Artist of the Week: Zach Reini

Zach Reini is an artist currently living and working in Denver, CO. He recently received his BFA from Rocky Mountain College of Art and Design and is an Artist in Residence at RedLine Denver.

Tell us a little bit about yourself and what you do. I currently live and work in Denver and have done so for about the last 18 years. Prior to that, when I was very young, I lived in a small mining town in Northern Minnesota, but I was born, grew up and haven’t been smart enough to leave Colorado for the majority of my life. I recently acquired my BFA and became an artist in residence at RedLine shortly after. I make a variety of objects/situations and am in the business of commodifying/proliferating ideas.

How has living in Denver affected your art practice? It has made me be much more grateful for who I know and associate with, as well as the spaces that are doing things that I enjoy. Since there isn’t as much going on as there is in larger cities in the States and Europe, you have to be much more proactive to get shows, meet and talk with people to get your work out to your target audience. This has made me concentrate, learn and work as much as possible so that when I do end up moving I can hit the ground running to keep up with the pace of things larger than myself.

What is one of the bigger challenges you and/or other artists are struggling with these days and how do you see it developing? How to deal with the notion of originality, specificity, or place; a loss of a sense of localism. With the Internet and other networks we’ve created, everyone is on a level plane and has access to everything everyone else in your particular idiom does, or at least a simulation of the experience. So now it’s very easy to either conform and align yourself with what’s in vogue, or to become discouraged because “someone somewhere else did it already.” I think that this has been a constantly evolving problem with art, and is nothing new, however now more than ever I find it imperative that the search to “make something no one else has” is moot. There should be more of a focus of how things relate to each other, the artist as a filter of what they experience, rather than as one possessing some sort of divine inspiration as a reincarnation of Picasso living in Brooklyn.

 

How did your interest in art begin? I drew tornadoes while watching Twister on repeat when it first came out. I’ve always loved taking my remote control cars apart and building shitty skate ramps; that’s where the making things, understanding how things work and creative problem solving started to click. During my secondary education I didn’t take too many classes until later on, which primarily consisted of photography. That furthered my interest in technical processes and helped expand my understanding of what art could be. From there I just started reading as many books as I could, which helped me gather the reference library that I have now.

What materials do you use in your work and what is your process like? I have an attraction to materials of a very “suburban” quality: things you could find at a construction site for a housing development, a garage sale or the Home Depot. I like the conversation these media have with traditional “art” materials like oil paint and canvas and their counterparts of latex house paint and drop cloth. Also, working as a preparator I’ve been using a lot of shipping materials more recently, bubble wrap, cardboard, plastic, tape, etc; reminds me of standing in line at the post office and getting mail on your doorstep. As for my process it is very precise, a lot of notetaking, measuring, sketching and planning goes into the work, but not so rigid that I don’t accept outside variables. I like to make sure I have thought of everything I could in preparation, so that when it comes time to actually execute, the problems that arise are completely genuine, unconscious happenings that help the work expand into new, unforeseen fields.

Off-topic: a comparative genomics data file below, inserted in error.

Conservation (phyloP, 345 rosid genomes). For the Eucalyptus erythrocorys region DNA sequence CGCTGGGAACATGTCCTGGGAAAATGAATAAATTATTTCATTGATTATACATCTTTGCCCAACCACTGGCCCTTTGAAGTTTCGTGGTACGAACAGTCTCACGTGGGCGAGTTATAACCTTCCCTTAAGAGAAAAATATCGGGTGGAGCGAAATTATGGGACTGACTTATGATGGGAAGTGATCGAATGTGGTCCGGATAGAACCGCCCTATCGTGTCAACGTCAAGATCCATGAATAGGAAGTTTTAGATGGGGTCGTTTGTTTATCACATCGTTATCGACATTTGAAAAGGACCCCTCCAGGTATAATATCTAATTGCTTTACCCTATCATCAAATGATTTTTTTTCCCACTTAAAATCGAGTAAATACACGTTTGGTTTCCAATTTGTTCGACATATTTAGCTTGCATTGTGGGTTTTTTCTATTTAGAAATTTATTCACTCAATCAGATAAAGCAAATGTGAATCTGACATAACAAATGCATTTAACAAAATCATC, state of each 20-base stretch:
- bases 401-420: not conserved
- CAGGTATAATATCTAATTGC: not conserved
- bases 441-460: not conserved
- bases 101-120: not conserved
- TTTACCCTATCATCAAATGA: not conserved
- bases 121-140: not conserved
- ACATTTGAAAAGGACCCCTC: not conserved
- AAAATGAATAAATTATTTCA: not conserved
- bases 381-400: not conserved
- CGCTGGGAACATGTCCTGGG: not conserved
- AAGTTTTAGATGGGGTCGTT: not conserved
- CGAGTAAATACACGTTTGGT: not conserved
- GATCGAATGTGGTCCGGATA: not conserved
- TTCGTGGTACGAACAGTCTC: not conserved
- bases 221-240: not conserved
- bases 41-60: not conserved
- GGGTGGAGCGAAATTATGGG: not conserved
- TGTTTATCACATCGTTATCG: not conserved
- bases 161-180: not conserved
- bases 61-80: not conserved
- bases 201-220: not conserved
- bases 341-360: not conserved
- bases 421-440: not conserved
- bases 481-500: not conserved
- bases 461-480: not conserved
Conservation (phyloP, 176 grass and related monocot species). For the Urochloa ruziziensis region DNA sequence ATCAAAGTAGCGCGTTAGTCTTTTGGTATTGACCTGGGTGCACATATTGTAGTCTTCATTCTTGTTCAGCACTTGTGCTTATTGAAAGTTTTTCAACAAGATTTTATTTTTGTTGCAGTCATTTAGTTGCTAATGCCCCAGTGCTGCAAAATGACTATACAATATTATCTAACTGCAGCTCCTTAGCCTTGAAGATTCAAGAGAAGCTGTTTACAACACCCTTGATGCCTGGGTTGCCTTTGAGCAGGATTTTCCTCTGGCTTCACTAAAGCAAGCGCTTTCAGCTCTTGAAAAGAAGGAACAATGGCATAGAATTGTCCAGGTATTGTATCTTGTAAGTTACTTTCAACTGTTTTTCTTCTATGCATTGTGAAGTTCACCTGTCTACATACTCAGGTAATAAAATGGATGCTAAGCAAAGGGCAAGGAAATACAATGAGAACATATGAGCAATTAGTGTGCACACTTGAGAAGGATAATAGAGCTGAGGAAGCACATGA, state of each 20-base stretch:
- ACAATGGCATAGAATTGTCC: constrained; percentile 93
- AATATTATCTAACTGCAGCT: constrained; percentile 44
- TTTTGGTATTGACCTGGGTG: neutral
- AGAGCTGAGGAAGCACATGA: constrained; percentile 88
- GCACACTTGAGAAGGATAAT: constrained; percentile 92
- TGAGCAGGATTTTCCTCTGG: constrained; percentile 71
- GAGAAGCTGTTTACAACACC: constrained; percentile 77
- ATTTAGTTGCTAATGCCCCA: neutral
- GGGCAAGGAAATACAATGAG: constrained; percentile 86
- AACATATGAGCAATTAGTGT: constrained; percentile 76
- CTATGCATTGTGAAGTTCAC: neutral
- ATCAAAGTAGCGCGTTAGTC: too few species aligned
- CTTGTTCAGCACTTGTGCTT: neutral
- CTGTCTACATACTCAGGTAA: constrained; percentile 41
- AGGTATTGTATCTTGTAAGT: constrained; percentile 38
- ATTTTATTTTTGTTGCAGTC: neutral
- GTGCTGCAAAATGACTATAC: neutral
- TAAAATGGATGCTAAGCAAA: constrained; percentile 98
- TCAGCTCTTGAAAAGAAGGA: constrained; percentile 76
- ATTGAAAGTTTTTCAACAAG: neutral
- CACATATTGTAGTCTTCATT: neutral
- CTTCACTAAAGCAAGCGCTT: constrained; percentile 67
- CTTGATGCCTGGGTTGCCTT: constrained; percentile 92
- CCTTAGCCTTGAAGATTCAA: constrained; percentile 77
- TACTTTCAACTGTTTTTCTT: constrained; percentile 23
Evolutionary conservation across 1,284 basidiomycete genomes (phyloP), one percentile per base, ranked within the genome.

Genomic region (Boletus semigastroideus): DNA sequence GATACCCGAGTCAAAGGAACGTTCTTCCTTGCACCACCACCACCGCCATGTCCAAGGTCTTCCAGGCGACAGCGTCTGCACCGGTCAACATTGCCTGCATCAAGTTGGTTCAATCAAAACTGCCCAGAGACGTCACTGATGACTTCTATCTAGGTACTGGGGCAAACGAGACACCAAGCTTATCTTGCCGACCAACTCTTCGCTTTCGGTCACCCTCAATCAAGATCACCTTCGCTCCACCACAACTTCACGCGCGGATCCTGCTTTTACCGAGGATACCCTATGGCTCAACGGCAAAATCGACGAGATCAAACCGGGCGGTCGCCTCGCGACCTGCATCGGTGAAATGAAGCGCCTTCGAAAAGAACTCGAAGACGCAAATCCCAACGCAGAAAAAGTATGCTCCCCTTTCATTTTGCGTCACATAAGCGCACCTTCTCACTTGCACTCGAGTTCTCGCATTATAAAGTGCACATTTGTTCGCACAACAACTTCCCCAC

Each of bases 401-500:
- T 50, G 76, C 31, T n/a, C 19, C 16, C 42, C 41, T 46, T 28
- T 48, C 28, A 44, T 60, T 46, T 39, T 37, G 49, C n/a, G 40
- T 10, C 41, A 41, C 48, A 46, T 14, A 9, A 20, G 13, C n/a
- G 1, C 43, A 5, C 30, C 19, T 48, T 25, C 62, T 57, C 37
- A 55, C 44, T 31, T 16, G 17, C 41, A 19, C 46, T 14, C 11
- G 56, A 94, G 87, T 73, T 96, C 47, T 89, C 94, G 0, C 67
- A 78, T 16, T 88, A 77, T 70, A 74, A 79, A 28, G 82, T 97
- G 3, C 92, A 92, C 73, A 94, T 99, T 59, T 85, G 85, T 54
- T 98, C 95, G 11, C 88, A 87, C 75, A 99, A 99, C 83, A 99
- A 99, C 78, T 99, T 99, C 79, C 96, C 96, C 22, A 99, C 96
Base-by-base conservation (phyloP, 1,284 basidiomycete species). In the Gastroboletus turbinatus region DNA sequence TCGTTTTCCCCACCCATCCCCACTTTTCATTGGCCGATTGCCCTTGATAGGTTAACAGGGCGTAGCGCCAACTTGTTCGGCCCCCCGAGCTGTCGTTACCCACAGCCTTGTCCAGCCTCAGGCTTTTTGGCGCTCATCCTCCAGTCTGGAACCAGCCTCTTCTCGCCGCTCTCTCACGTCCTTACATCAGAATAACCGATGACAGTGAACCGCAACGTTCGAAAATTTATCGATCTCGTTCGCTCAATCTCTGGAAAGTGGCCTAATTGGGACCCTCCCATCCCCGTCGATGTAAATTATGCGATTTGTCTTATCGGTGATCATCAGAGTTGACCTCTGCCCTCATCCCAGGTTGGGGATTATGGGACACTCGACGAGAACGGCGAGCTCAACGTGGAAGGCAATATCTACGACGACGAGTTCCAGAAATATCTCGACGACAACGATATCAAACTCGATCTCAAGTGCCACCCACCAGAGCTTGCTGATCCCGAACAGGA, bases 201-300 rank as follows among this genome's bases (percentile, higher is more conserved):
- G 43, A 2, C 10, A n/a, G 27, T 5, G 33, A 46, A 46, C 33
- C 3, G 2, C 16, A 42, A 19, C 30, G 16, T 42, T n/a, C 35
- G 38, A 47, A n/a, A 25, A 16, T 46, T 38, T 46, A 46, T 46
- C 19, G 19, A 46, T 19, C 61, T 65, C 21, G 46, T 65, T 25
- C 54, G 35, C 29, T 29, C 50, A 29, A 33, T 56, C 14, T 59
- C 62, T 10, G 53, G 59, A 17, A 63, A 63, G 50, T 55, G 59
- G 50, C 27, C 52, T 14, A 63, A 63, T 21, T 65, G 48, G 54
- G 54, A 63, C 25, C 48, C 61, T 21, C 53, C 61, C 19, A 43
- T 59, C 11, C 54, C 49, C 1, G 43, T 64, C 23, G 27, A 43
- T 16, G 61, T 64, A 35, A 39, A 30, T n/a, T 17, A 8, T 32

How has your work developed within the past year? I have been more focused on subtlety, context and intent. This paired with spatial and material concerns have helped me explore new avenues that have been leading me away from my old habits I acquired during school. I’ve become increasingly bored with sitting down, thinking of an idea for a painting and trying to make a good “painting.” Sometimes, painting just falls flat, pun intended. This boredom has helped me explore materials and constructing situations that better relate the form to the content.

What’s your favorite thing about Denver? Possessing the ability to drive 30 minutes in any direction and being in the middle of nowhere.

What are your thoughts about the art scene in Denver? There’s a lot of potential here, and there definitely are artists making progressive and challenging work, but there’s little to no representation of these people, so they fly further below the radar than they actually should. I think that we’re on our way up as a city, or state for that matter, hell, we just legalized weed.

What do you do when you’re not working on art? I play in numerous music projects (Armut and Youth Attack), take care of my dogs, skateboard, work on my motorcycles, and try to get as much sleep as possible.

Any current or upcoming shows we should know about? http://zachreini.com/father-on-fire/

What do you want a viewer to walk away with after seeing your work?
If they can either laugh or get pissed off, that much better than it being absorbed and ignored. Maybe to walk away with a slightly better appreciation for the mundane absurdities in everyday life, or to be prompted to embark on a mental dérive.

If you hadn’t become an artist what do you think you’d be doing? In middle school I wanted to be an engineer and go to MIT, my dad probably would have liked me more if that panned out.